"When Epimethus oped the locks":The Scatological Verses of Jonathan Swift as Statements of Misandry
Sexsmith, Melissa M.
Lethbridge Undergraduate Research Journal
Jonathan Swift, one of the most famous satirists in the English canon, is renowned for his misogyny and his general misanthropy is infamous; some of the most reviled allegedly antifeminine works he produced are included among a small collection of poems composed by him in the 1730s, known as the "scatological verses." Each of these poems deals with the ostensibly degrading topic of women's bodily functions. Each presents women in a decidedly unsavoury manner, according to the predominant contemporaneous conventions. However, upon closer examination, it is revealed that the victim of Swift's ruthless satires may not in fact be woman, but rather, man. Through his expressions of "pity" toward the impractical male "heroes" of the poems, and his deliberate inversion of imagery in the Hesiodic myth of Pandora (placing the blame squarely on Epimetheus' shoulders), Swift endeavours to illustrate that the contemporaneous patriarchal culture and its unrealistic standards of femininity are deeply flawed.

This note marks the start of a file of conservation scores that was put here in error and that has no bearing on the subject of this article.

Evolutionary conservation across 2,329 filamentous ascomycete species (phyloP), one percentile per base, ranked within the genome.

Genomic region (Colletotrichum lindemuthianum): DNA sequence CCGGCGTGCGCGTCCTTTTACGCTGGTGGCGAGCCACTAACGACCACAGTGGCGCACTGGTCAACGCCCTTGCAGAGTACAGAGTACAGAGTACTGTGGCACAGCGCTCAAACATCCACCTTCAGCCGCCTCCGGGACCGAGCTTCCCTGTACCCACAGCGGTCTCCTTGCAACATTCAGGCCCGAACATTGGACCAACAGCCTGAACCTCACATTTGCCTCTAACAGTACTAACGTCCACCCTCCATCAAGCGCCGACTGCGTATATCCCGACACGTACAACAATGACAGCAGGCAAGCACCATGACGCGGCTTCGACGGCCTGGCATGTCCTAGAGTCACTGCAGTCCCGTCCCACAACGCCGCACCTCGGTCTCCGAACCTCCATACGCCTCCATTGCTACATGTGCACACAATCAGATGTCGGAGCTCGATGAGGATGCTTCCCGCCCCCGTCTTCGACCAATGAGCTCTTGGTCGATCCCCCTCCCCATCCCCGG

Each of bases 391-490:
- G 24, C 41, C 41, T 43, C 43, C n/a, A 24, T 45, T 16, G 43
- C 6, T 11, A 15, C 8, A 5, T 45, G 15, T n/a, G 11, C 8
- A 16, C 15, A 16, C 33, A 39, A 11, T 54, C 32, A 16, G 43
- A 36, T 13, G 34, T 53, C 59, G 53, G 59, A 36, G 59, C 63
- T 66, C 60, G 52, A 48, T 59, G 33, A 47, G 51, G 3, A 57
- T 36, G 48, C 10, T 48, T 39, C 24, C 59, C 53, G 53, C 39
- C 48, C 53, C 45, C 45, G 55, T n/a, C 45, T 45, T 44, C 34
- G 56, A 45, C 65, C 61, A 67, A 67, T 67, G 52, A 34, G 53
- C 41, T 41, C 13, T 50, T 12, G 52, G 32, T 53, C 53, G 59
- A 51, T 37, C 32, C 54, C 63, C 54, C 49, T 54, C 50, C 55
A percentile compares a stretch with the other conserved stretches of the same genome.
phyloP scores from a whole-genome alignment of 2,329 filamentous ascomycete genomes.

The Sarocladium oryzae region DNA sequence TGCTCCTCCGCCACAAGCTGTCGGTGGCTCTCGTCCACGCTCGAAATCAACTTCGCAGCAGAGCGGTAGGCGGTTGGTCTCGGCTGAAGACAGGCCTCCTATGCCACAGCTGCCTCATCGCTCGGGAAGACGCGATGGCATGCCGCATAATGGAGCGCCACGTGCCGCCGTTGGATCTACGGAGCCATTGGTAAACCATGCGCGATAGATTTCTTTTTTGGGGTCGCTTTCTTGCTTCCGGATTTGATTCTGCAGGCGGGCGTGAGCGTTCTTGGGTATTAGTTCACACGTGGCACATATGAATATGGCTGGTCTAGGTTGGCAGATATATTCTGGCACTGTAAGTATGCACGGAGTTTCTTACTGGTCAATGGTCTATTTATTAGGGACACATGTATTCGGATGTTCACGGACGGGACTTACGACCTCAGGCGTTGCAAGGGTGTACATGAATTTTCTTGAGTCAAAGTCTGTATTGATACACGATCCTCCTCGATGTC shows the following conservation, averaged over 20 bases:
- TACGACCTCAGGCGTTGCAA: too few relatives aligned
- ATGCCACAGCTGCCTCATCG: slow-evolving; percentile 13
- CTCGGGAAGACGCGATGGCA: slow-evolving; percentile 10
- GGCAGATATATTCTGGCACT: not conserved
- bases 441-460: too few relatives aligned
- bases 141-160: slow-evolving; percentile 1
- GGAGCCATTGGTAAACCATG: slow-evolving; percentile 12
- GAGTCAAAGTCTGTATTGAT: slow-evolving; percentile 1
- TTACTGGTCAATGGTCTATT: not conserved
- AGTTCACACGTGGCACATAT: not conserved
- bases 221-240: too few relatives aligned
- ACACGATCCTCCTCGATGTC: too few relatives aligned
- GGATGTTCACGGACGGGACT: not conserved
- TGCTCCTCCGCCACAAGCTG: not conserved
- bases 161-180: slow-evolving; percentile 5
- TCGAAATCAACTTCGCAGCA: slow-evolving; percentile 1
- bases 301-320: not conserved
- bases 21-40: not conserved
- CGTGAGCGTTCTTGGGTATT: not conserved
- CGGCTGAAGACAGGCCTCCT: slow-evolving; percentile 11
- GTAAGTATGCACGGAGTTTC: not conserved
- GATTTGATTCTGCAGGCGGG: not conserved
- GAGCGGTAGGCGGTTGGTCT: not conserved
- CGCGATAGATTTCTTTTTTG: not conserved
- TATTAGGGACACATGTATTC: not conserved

Swift, Jonathan, 1667-1745
Sexsmith, Melissa M. (2006). "When Epimethus oped the locks": The Scatological Verses of Jonathan Swift as Statements of Misandry. Lethbridge Undergraduate Research Journal, 1(1).